Discard anything that reminds you of them. Avoid places that bring them to your memory. Do things alone. Find a new hobby or a passion project to work on.
Join a group or charity where they are not present.
Prepare to cope with the emotional fallout.
Cutting off a toxic friend can be emotionally difficult. You may feel sad, angry, or even guilty.
As experts suggest, you have to allow yourself to feel these negative emotions instead of avoiding them.
Let yourself grieve the loss of your friendship. Learn to embrace your difficult emotions.
Here are some tips for coping with the emotional fallout of cutting off a toxic friend:
- Don’t beat yourself up for ending the friendship.
- Take care of yourself physically and emotionally.
- Focus on the positive aspects of your life.
- Talk to a trusted friend or family member.
Do not hold grudges or seek revenge.
Toxic friends can severely erode your physical health and mental well-being, even after you end the friendship.
It is helpful to not harbor any grudges against them when you break up.
In fact, you should avoid holding grudges against anyone, because they hurt you more than the person you’re angry with. Grudges keep hurting you for a long time.
Research shows holding a grudge can harm your physical and mental health, deplete your energy, minimize your future success, and can lead to depression and anxiety.
If you hold a grudge against your toxic friend, your “best revenge” is to forgive them for the sake of your own well-being.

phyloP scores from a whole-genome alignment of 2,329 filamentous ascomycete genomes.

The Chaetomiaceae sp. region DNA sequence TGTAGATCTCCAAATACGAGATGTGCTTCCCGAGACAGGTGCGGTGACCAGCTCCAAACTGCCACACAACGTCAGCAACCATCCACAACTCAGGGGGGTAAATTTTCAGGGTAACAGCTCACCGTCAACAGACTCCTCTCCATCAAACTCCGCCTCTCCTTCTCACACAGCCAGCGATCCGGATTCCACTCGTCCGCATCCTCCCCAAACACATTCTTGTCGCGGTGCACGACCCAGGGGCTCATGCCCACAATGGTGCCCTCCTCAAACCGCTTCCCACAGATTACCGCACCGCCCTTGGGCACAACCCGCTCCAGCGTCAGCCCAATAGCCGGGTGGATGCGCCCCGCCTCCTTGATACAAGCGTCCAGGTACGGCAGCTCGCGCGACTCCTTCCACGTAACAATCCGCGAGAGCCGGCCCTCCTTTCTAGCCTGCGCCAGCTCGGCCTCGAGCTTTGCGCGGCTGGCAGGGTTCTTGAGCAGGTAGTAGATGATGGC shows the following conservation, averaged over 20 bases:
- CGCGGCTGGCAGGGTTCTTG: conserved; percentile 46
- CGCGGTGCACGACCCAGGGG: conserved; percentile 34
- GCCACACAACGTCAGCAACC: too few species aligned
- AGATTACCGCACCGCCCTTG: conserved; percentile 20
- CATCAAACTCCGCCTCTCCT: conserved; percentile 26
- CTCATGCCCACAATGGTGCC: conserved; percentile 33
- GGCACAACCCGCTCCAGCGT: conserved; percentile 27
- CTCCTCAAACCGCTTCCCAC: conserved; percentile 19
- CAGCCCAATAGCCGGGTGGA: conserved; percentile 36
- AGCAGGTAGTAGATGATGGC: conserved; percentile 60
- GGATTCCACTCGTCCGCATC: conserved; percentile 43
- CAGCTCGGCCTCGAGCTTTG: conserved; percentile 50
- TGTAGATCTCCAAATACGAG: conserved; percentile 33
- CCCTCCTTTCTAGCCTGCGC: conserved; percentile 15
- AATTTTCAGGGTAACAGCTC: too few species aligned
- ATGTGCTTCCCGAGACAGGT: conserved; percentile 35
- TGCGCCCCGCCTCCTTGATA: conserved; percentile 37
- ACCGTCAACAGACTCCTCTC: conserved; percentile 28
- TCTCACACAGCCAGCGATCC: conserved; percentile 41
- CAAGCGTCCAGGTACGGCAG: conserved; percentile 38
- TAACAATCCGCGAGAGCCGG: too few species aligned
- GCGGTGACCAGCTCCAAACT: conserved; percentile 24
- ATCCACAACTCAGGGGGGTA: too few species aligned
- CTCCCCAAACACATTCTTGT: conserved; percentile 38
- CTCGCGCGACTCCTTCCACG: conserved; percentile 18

Forgive your toxic friend.
When you forgive them, you relieve yourself of the suffering and prevent the mental and physical consequences.
Forgiveness is an act of self-compassion that releases you from the negativity loop, allowing you to move on in your life with peace. Learn to forgive.
Forgiveness helps you avoid engaging with them in a vengeful way.
Forgiveness keeps you calm at every impulse to return their insults and abuse, particularly when you are upset or drunk.
When you forgive, you forgo your wish to harm them back.
Forgiveness protects you from staying on their radar, as they wait for the right moment to attack you.
Study: Peer pressure to smoke: the meaning depends on the method, L. Michell, P. West, Health Education Research, March 1996.
Stop being a “good friend” to a toxic friend, but keep your dignity.
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Author Bio: Researched and reviewed by Dr. Sandip Roy. His expertise is in mental well-being, positive psychology, narcissism, and Stoic philosophy.